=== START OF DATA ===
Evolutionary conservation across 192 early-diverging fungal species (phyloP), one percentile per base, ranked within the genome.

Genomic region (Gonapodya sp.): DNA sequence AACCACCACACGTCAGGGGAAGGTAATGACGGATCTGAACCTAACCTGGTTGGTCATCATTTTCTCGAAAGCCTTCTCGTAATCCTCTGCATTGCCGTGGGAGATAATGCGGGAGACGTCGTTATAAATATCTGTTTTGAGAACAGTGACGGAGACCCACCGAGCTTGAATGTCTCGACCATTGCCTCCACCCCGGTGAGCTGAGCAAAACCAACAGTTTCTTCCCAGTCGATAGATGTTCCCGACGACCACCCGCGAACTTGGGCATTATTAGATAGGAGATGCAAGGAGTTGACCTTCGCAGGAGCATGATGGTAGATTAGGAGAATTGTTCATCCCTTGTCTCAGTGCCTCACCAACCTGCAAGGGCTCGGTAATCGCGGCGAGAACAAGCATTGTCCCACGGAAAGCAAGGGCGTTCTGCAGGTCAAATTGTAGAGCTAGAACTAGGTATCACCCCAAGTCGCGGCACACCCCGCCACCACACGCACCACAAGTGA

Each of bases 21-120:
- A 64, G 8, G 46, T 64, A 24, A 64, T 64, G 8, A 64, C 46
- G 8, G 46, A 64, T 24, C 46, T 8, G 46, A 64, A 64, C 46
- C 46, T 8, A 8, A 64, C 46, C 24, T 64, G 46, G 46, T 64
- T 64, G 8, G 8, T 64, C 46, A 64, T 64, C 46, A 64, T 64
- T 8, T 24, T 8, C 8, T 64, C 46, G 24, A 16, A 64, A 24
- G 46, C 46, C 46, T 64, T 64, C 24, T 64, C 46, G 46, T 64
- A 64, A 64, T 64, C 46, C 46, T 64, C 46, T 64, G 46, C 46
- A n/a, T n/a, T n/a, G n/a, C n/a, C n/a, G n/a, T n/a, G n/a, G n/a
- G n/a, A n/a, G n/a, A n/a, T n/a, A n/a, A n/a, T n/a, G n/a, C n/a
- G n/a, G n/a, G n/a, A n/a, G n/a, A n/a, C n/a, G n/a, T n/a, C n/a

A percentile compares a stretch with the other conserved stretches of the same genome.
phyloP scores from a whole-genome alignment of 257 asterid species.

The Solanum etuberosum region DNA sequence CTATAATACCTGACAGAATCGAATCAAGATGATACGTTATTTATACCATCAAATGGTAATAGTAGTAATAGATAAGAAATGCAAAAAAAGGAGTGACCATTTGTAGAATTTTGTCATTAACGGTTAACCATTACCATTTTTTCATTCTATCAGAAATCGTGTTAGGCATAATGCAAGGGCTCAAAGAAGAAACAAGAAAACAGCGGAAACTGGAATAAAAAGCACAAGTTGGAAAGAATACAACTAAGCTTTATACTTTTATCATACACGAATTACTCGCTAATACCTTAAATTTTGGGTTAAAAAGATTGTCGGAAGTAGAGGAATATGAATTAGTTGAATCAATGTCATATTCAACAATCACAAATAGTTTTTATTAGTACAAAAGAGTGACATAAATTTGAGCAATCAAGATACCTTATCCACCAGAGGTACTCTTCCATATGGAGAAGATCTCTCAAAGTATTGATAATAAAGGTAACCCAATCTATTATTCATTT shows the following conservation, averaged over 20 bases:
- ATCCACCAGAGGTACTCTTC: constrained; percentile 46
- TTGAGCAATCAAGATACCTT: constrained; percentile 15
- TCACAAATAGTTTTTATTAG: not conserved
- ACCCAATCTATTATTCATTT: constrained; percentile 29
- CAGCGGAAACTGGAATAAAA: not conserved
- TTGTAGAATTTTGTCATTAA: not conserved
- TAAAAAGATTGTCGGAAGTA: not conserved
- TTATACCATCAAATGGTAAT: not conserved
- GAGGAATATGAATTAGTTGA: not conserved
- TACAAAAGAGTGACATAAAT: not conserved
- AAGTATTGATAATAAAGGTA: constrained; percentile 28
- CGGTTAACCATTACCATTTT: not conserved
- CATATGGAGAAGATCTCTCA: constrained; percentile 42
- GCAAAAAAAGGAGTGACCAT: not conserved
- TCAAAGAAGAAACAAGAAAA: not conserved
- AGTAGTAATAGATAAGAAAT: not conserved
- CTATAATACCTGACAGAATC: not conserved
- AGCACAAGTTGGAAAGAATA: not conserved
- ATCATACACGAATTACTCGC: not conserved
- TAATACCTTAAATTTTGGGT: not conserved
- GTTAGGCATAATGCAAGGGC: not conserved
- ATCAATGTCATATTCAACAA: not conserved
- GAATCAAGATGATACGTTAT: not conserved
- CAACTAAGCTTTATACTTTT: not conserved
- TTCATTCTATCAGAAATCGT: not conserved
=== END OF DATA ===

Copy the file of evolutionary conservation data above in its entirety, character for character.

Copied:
Evolutionary conservation across 192 early-diverging fungal species (phyloP), one percentile per base, ranked within the genome.

Genomic region (Gonapodya sp.): DNA sequence AACCACCACACGTCAGGGGAAGGTAATGACGGATCTGAACCTAACCTGGTTGGTCATCATTTTCTCGAAAGCCTTCTCGTAATCCTCTGCATTGCCGTGGGAGATAATGCGGGAGACGTCGTTATAAATATCTGTTTTGAGAACAGTGACGGAGACCCACCGAGCTTGAATGTCTCGACCATTGCCTCCACCCCGGTGAGCTGAGCAAAACCAACAGTTTCTTCCCAGTCGATAGATGTTCCCGACGACCACCCGCGAACTTGGGCATTATTAGATAGGAGATGCAAGGAGTTGACCTTCGCAGGAGCATGATGGTAGATTAGGAGAATTGTTCATCCCTTGTCTCAGTGCCTCACCAACCTGCAAGGGCTCGGTAATCGCGGCGAGAACAAGCATTGTCCCACGGAAAGCAAGGGCGTTCTGCAGGTCAAATTGTAGAGCTAGAACTAGGTATCACCCCAAGTCGCGGCACACCCCGCCACCACACGCACCACAAGTGA

Each of bases 21-120:
- A 64, G 8, G 46, T 64, A 24, A 64, T 64, G 8, A 64, C 46
- G 8, G 46, A 64, T 24, C 46, T 8, G 46, A 64, A 64, C 46
- C 46, T 8, A 8, A 64, C 46, C 24, T 64, G 46, G 46, T 64
- T 64, G 8, G 8, T 64, C 46, A 64, T 64, C 46, A 64, T 64
- T 8, T 24, T 8, C 8, T 64, C 46, G 24, A 16, A 64, A 24
- G 46, C 46, C 46, T 64, T 64, C 24, T 64, C 46, G 46, T 64
- A 64, A 64, T 64, C 46, C 46, T 64, C 46, T 64, G 46, C 46
- A n/a, T n/a, T n/a, G n/a, C n/a, C n/a, G n/a, T n/a, G n/a, G n/a
- G n/a, A n/a, G n/a, A n/a, T n/a, A n/a, A n/a, T n/a, G n/a, C n/a
- G n/a, G n/a, G n/a, A n/a, G n/a, A n/a, C n/a, G n/a, T n/a, C n/a

A percentile compares a stretch with the other conserved stretches of the same genome.
phyloP scores from a whole-genome alignment of 257 asterid species.

The Solanum etuberosum region DNA sequence CTATAATACCTGACAGAATCGAATCAAGATGATACGTTATTTATACCATCAAATGGTAATAGTAGTAATAGATAAGAAATGCAAAAAAAGGAGTGACCATTTGTAGAATTTTGTCATTAACGGTTAACCATTACCATTTTTTCATTCTATCAGAAATCGTGTTAGGCATAATGCAAGGGCTCAAAGAAGAAACAAGAAAACAGCGGAAACTGGAATAAAAAGCACAAGTTGGAAAGAATACAACTAAGCTTTATACTTTTATCATACACGAATTACTCGCTAATACCTTAAATTTTGGGTTAAAAAGATTGTCGGAAGTAGAGGAATATGAATTAGTTGAATCAATGTCATATTCAACAATCACAAATAGTTTTTATTAGTACAAAAGAGTGACATAAATTTGAGCAATCAAGATACCTTATCCACCAGAGGTACTCTTCCATATGGAGAAGATCTCTCAAAGTATTGATAATAAAGGTAACCCAATCTATTATTCATTT shows the following conservation, averaged over 20 bases:
- ATCCACCAGAGGTACTCTTC: constrained; percentile 46
- TTGAGCAATCAAGATACCTT: constrained; percentile 15
- TCACAAATAGTTTTTATTAG: not conserved
- ACCCAATCTATTATTCATTT: constrained; percentile 29
- CAGCGGAAACTGGAATAAAA: not conserved
- TTGTAGAATTTTGTCATTAA: not conserved
- TAAAAAGATTGTCGGAAGTA: not conserved
- TTATACCATCAAATGGTAAT: not conserved
- GAGGAATATGAATTAGTTGA: not conserved
- TACAAAAGAGTGACATAAAT: not conserved
- AAGTATTGATAATAAAGGTA: constrained; percentile 28
- CGGTTAACCATTACCATTTT: not conserved
- CATATGGAGAAGATCTCTCA: constrained; percentile 42
- GCAAAAAAAGGAGTGACCAT: not conserved
- TCAAAGAAGAAACAAGAAAA: not conserved
- AGTAGTAATAGATAAGAAAT: not conserved
- CTATAATACCTGACAGAATC: not conserved
- AGCACAAGTTGGAAAGAATA: not conserved
- ATCATACACGAATTACTCGC: not conserved
- TAATACCTTAAATTTTGGGT: not conserved
- GTTAGGCATAATGCAAGGGC: not conserved
- ATCAATGTCATATTCAACAA: not conserved
- GAATCAAGATGATACGTTAT: not conserved
- CAACTAAGCTTTATACTTTT: not conserved
- TTCATTCTATCAGAAATCGT: not conserved